The new identity appears after this interlude, and the interlude has done its job. You go from traditional oriental rock to aggressive punk rock. This song is more rock than anything, including techno thank god. I can’t really say much about Ayu’s vocals. I mean there was some variety but there was hardly any emotion at all. The only memorable part of this song was the chorus, which featured those same guitar riffs and some roaring instrumentals, and the wind, channeling decision to some extent are we? The whole “ID ID ID” part wasn’t all that impressive either. Such a flop.
Edginess, FIERCE, and aggressive!!! After mediocrity the album gets a well needed face lift with Rule. This will probably becomes Ayu’s biggest song outside of Japan thanks to the Dragonball movie, set to be released in April. The signature of this song is by far the muffled vocals and raging guitar riffs, and maybe even the percussion. It’s more aggressive yet by far more catchier than some of her previous songs.
Besides thinking that my computer started to lag LOVE ‘n’ HATE is really quite different. It’s a typical Ayu song but this time it’s a bit better. Besides just having average mundane guitar riffs this song utilizes the strings and various techno beats, giving it a unique sound. Although the melody is repetitive and the music isn’t all that great the song does remain catchy to some degree. The only bad part was that after the “1, 2, 3, 4…0” I was waiting for the song to pickup and become catchy, little did I know that that was the end of the chorus sadly. But I have to admit that during the bridge things got really good, it’s the only thing that saved this song.
The final interlude on this album is Pieces of SEVEN. I have to say that despite only have 6 new songs perhaps it’s best that this is an interlude. You’re going from rock to essentially ballads, and that always needs some sort of transition. That’s basically what this interlude is. It might be over two minutes long but it does a great job. The music is a little mysterious with the electronic and synth beats but with the panpipes I believe. And then suddenly after 40 seconds the song takes on a more majestic and angelic feel with the keyboard chords. But then the last minute of this interlude is just aggressive house and techno music with some guitars in the background.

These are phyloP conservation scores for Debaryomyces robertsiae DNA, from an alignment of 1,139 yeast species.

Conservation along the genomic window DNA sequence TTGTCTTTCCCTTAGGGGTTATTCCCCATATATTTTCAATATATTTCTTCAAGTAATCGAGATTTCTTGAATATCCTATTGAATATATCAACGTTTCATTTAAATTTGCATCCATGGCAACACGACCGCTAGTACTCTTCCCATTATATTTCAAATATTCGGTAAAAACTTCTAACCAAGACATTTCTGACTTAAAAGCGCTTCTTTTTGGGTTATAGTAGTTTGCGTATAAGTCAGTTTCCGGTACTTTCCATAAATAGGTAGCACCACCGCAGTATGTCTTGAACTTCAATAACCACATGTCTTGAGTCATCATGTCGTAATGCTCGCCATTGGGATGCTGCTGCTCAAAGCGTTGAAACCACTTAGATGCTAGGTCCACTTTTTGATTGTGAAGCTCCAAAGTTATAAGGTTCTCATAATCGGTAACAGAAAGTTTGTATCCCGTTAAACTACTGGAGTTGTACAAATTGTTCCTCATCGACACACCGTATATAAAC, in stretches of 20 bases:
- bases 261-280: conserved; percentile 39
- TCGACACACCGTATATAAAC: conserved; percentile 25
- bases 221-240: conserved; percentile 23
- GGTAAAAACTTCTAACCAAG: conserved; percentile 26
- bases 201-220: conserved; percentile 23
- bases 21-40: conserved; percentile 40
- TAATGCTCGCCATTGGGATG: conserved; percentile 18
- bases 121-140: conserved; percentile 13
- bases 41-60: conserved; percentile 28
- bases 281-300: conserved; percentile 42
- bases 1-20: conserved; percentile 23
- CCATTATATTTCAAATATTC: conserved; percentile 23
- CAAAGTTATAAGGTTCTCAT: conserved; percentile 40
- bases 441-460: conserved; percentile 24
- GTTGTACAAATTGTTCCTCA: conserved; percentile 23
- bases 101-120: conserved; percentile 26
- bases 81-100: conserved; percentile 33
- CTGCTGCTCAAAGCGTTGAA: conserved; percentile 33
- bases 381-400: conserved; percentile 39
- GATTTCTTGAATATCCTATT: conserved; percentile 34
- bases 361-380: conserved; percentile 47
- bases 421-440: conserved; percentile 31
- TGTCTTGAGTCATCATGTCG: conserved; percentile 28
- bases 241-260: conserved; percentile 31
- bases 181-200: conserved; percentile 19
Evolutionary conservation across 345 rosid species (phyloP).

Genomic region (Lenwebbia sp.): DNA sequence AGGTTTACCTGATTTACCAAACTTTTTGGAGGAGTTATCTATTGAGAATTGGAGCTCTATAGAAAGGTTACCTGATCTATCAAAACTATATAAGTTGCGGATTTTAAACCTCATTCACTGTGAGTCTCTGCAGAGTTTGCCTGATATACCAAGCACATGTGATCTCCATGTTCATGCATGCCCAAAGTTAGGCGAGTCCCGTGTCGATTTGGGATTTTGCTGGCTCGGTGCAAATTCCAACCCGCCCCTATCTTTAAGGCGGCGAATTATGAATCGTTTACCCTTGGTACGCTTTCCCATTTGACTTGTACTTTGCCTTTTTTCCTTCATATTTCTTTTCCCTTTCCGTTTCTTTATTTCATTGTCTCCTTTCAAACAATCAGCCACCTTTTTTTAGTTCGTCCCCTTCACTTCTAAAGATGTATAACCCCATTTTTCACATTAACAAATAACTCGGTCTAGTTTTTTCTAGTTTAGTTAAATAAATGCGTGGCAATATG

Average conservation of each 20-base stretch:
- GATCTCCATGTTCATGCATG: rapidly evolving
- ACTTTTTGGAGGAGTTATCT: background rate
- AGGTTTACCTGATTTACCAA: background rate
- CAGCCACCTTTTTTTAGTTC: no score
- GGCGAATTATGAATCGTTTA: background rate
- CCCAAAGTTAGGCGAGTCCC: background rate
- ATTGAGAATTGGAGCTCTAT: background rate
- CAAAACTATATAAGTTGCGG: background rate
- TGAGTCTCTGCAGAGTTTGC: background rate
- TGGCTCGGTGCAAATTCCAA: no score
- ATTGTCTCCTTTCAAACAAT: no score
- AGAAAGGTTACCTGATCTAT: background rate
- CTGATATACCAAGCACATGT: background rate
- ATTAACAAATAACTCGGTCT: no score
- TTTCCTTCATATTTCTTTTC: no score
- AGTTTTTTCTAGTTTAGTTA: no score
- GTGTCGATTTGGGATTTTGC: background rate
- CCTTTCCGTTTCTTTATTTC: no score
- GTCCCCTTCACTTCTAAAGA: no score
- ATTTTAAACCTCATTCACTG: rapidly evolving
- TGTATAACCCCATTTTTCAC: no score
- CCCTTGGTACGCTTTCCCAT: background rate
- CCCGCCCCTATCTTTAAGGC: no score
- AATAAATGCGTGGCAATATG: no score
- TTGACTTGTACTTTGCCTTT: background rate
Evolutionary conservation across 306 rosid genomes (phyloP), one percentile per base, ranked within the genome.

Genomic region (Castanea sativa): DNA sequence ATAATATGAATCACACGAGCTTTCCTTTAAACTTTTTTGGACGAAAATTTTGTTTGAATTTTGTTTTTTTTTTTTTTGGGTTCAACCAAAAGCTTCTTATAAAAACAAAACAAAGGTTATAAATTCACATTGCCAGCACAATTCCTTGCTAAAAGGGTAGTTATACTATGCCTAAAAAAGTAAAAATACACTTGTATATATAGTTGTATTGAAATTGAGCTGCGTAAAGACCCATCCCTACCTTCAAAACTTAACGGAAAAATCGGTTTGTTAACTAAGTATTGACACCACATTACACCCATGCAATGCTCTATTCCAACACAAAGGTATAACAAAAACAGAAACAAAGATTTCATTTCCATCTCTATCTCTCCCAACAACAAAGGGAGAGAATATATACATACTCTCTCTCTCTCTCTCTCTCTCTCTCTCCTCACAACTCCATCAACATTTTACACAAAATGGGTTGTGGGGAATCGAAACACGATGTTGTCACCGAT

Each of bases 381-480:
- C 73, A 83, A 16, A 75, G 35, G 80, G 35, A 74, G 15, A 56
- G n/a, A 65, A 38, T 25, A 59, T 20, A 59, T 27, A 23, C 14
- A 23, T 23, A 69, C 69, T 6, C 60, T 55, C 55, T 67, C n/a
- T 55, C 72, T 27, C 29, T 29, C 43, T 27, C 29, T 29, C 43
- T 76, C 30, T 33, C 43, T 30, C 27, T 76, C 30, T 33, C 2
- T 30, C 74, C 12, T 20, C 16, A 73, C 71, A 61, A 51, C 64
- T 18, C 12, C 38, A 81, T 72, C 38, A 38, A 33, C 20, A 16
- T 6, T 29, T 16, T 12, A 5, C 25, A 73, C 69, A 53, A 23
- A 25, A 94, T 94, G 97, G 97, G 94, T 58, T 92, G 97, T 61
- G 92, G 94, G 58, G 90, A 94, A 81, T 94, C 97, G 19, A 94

Another of of Ayu’s glorious, heartfelt ballads follows. Days is still a favorite of mine today. The epic use of the strings and the guitar riffs really work well together to create a symphonic euphoria. The vocals are incredible and pure emotion. The lyrics are heartfelt and rather sad yet impressive and beautiful altogether. So touching and yet filled with so much sorrow.
The final song on this album happens to be Curtain call. First off it’s not hard to see that it’s a ballad. But unlike most ballads this one differs completely from the style. The arrangement is completely different. It’s slower paced and only features one instrumental, the piano, until the chorus. Again Ayu shows how gifted she is vocally with her lovely vocals that are strong. Honestly it was a bit boring during the first half, but afterwards it developed more emotion with a few more instrumentals as well as the the added background vocals, which made is sound a little choir gathering. I can say that it’s a wonderful song, but I just don’t think it’s all that memorable.
Overall Review: NEXT LEVEL was a new take on techno & electronica! I can honestly say that to some extent Ayu has taken her music to the NEXT LEVEL. She’s finally tackled the techno and electronic genre after many years of simple pop. I can say that after her rock inspired GUILTY it’s a nice change, although I still loved how she included a few rock songs. Honestly this album isn’t what I expected. I really wanted to hear some strong album tracks, and honestly the only one that was remotely strong was perhaps the title track NEXT LEVEL which actually had a PV, pity that it’s so soft though. Thank god for the interludes which were essential for the flow and transition. I was really expecting something amazing and explosive but all I got was a work of mediocrity. I guess after the excitement of the singles I got my hopes up too much. Sadly both GREEN and Days felt so out of place, I mean they were nothing like the the album’s new genre and style. Perhaps if there had been more stronger songs it would have been better. What a step down from GUILTY.